Election Update: Who Won the VP Debate?
10/5/2016 by Dylan James Harper
Neither Kaine nor Pence had terrific name recognition before the debate, so the debate was their biggest opportunity to introduce themselves to undecided voters. They blew it, Kaine more so than Pence. Let’s discuss the winner, and place the debate into the broader election context.
Pence had the tall task of making the Trump campaign presidential. After what one could generously a poor performance in the first debate by his presidential partner, Pence needed to look professional, while simultaneously defending some of Trump’s more colorful statements. He mostly accomplished this. Save for his weird “Mexican thing” statement, which was quickly mocked on social media, everything from Pence’s body language to his outright refusal to acknowledge many of Kaine’s attacks made Pence look superior.
Kaine, on the other hand, had a difficult time walking the line Hillary Clinton did so successfully in the first debate. He looked over aggressive, and wasn’t able to press when Pence brought him off script. I said in the preview that Kaine would try to move the debate toward social issues, and he tried, but Pence seemed prepared to simply ignore those issues. MSNBC is having a field day on Wednesday pointing out Pence’s outright denials of Trump’s statements and policy views, but that’s irrelevant because most people won’t care. If one’s only exposure to a candidate was the debate, Pence simply looked better.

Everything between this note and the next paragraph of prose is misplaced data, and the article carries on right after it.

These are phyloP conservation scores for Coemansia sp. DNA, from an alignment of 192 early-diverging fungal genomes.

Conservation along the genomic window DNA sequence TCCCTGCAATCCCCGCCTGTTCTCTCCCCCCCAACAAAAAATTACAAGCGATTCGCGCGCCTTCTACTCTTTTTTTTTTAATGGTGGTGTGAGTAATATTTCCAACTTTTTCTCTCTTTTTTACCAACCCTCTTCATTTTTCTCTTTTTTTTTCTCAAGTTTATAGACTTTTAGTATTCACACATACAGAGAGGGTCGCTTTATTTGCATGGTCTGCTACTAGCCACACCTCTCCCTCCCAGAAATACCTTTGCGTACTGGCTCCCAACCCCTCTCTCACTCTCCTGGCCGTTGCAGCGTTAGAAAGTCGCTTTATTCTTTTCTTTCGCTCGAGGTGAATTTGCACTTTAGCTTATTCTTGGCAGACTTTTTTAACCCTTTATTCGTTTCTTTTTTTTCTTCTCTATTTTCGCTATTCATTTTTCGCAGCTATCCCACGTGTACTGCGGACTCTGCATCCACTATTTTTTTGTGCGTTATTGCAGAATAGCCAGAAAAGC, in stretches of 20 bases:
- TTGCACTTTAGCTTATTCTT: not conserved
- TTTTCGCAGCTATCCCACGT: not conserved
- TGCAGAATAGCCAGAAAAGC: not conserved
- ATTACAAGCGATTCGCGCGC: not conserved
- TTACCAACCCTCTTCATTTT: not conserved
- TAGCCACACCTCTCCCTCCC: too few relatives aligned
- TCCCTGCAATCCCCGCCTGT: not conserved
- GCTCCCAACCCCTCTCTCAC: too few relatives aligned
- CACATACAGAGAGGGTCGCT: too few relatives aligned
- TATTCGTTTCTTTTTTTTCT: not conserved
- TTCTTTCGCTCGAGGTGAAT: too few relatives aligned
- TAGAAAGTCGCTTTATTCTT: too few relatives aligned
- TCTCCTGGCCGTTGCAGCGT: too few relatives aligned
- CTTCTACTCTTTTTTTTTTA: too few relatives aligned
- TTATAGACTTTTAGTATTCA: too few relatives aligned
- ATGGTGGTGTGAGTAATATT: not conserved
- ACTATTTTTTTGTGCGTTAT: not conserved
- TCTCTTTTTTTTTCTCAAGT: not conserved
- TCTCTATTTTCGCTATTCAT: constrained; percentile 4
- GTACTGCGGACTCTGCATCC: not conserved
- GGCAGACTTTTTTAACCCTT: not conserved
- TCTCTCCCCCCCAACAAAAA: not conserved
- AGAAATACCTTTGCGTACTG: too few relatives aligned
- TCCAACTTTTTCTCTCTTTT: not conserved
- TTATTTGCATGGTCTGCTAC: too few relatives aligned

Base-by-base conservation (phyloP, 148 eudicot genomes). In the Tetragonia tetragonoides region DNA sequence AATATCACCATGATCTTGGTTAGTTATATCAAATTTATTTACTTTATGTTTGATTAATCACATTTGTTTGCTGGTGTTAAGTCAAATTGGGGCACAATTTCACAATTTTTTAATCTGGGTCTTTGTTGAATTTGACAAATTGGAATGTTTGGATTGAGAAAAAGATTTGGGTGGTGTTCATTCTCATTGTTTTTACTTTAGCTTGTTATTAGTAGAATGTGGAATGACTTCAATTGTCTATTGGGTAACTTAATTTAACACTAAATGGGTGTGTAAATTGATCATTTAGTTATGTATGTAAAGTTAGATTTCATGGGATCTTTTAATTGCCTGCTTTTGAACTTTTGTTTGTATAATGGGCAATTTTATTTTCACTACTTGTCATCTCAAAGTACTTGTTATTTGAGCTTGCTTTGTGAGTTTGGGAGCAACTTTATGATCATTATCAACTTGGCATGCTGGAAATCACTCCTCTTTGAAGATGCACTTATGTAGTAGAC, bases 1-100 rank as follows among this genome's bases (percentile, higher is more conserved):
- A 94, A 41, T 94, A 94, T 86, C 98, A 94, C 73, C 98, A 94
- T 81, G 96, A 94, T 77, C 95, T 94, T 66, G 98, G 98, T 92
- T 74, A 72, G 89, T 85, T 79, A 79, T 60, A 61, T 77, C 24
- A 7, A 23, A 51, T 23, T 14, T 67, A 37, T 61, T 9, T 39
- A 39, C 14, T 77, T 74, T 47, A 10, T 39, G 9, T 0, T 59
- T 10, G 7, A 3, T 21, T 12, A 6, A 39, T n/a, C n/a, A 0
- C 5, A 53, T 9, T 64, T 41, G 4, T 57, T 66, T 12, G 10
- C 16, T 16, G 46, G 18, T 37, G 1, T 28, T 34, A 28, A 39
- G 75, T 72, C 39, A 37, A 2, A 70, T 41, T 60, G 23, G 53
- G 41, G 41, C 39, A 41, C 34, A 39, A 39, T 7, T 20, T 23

How much does the VP debate matter? In most cases, the answer would be not a lot. However, with Clinton’s performance in the previous debate dominating the news cycle, Kaine’s lackluster performance interrupts that momentum. The impact of debates is somewhat…debatable (sorry), but the momentum of being declared the winner is somewhat charitable, and Clinton isn’t going to be thrilled to have lost that.
Looking ahead, this will likely have a slight impact as to how the candidates approach next week’s presidential debate. Trump may try to emulate Pence, but that seems really unlikely. Trump’s performance last week wasn’t great, and it puts him in the position where a tie likely won’t benefit him. He needs the weekly news cycle to be that he won, and looked presidential. That won’t happen if he ties, or loses. Clinton might be a little apprehensive about being aggressive, as it didn’t benefit Kaine, but Trump isn’t Pence, so she still might go down that road. Either way, be sure to check out the preview here next week.
Dylan James Harper is the Chief Political Editor for CSuiteMusic
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